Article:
Sunday, 27 April 2014

MERS-CoV genomes remain stable amid Jeddah outbreak cases... [UPDATED]

Thanks to Prof Christian Drosten for answering a major question about the sudden large rise in Middle East respiratory syndrome coronavirus cases. He did so in an email some hour back.

Based on 3 genome sequences from 30 samples that Prof Drosten has been working with, no significant changes in the genome of Jeddah variants could be seen compared to previous sequences. The spike gene, a likely indicator of viral change, is "100 percent identical" to key regions from earlier MERS-CoV genome sequences.

This swings the focus for finding a reason for the outbreak in Jeddah,  Kingdom of Saudi Arabia (KSA) and the cluster in Abu Dhabi, the United Arab Emirates (UAE) back onto asking about:

  1. What happened to infection prevention and control?
    And why does this seem to happen in April (2013 and 2014)  in particular?
  2. Has recent increased testing simply uncovered that which was already happening?
    Perhaps there have always been more MERS-CoV infected people and a slightly better efficiency of transmission than we expected based on past efforts which mainly tested the sickest and most obvious of cases of MERS. 

I'm also wonder a couple of other things. 

As I've asked before, how were these samples selected? In a ProMED announcement a short time ago (thanks to Crawford Kilian/@Crof for pointing it out) we learned that the 3 complete genomes are from early on in the outbreak. So that raises the question of whether the virus has remained identical to earlier strains, later on in the outbreak? 

Also, what do other seasonal human endemic respiratory viruses do in the Arabian peninsula? Are these sorts of outbreaks, but due to other viruses like influenzaviruses, parainfluenzaviruses, rhinoviruses, respiratory syncytial virus, metapneumoviruses or other coronaviruses etc also happen to this extent and with similar clinical impact? What is the occurrence of acute pneumonia like in the KSA and UAE?

I thank Prof Drosten for his efforts, efficiency and rapid (sample were only dispatched to Germany 14-Apr and we have 3 complete genomes already!) and open communication. And I take special note of his comments...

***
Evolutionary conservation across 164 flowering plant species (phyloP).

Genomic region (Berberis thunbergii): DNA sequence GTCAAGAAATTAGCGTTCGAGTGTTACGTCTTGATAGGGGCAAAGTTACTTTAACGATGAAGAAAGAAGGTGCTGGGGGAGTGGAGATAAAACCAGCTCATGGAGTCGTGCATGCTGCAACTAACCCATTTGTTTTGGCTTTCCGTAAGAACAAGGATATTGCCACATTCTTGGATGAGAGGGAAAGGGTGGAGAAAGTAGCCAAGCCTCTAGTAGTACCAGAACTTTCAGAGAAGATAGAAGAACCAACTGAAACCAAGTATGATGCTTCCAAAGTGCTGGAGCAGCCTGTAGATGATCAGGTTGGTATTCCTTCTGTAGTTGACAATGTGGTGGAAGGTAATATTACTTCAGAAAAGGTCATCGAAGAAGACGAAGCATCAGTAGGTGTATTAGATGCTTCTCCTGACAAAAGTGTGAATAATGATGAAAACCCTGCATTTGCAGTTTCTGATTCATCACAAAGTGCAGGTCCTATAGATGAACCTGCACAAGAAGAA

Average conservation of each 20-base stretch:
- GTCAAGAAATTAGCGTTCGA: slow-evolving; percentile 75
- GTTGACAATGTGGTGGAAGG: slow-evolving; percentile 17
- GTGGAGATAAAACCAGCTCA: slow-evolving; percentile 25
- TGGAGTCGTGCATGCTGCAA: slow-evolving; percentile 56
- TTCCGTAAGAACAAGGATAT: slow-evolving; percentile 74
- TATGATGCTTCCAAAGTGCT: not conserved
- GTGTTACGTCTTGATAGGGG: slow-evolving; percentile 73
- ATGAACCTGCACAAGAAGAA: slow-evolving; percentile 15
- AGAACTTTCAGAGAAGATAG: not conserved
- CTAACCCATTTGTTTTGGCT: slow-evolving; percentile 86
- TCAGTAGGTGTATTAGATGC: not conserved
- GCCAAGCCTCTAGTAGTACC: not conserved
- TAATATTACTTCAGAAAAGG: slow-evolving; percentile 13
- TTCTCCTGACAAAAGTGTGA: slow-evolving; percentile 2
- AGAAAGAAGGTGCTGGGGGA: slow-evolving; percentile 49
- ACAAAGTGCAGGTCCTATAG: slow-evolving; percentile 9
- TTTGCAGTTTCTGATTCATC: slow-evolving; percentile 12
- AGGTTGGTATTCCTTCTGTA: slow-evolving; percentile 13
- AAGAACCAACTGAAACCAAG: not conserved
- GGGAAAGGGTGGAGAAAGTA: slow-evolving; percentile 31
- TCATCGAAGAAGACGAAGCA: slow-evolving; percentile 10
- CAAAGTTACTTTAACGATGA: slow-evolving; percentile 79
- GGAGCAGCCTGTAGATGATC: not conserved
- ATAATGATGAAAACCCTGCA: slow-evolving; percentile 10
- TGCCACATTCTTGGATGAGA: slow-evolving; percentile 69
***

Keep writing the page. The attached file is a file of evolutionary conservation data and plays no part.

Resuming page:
"In light of some of the recent comments implicating delays in following up on the outbreak it is worth considering the timing and the workload associated with careful testing and internal confirmation done in Jeddah. It is also worth mentioning that samples were already dispatched from KSA MOH Riyadh to Germany on [14 Apr 2014] -- just about a week after receipt of samples in Jeddah regional laboratory, testing, internal confirmatory testing, and transport to Riyadh. After dispatch from Riyadh, samples were not successfully delivered through customs in Germany with an administrative process that took 3 days (17 Apr 2014). The sequencing work in Bonn started only on [22 Apr 2014] for the simple reason that most of the laboratory staff (including myself) have been on Easter holidays. Sequencing of further samples taken at later time points in Jeddah is underway."
ProMED 20140426.2432140

For my own part in communicating a message of delay, I'd like to add that, in my opinion, there really should be some local viral genotyping in place by now and that should have been producing 2014 MERS-CoV variant sequences all year. A great deal of fuss might have been side-stepped if we new the virus wasn't a factor in the outbreak.

For now, based on these 3 complete genomes and Prtof Drosten's 25 other partial spike gene sequences, there is no indication that viral change occurred early on in the Jeddah outbreak. No MERS-CoV v2.0 in town. No "mutant killer virus" headlines that can withstand scrutiny. We next await some detailed evolutionary analyses from Prof Andrew Rambaut who has these sequences. They are also available at


  1. ProMED post.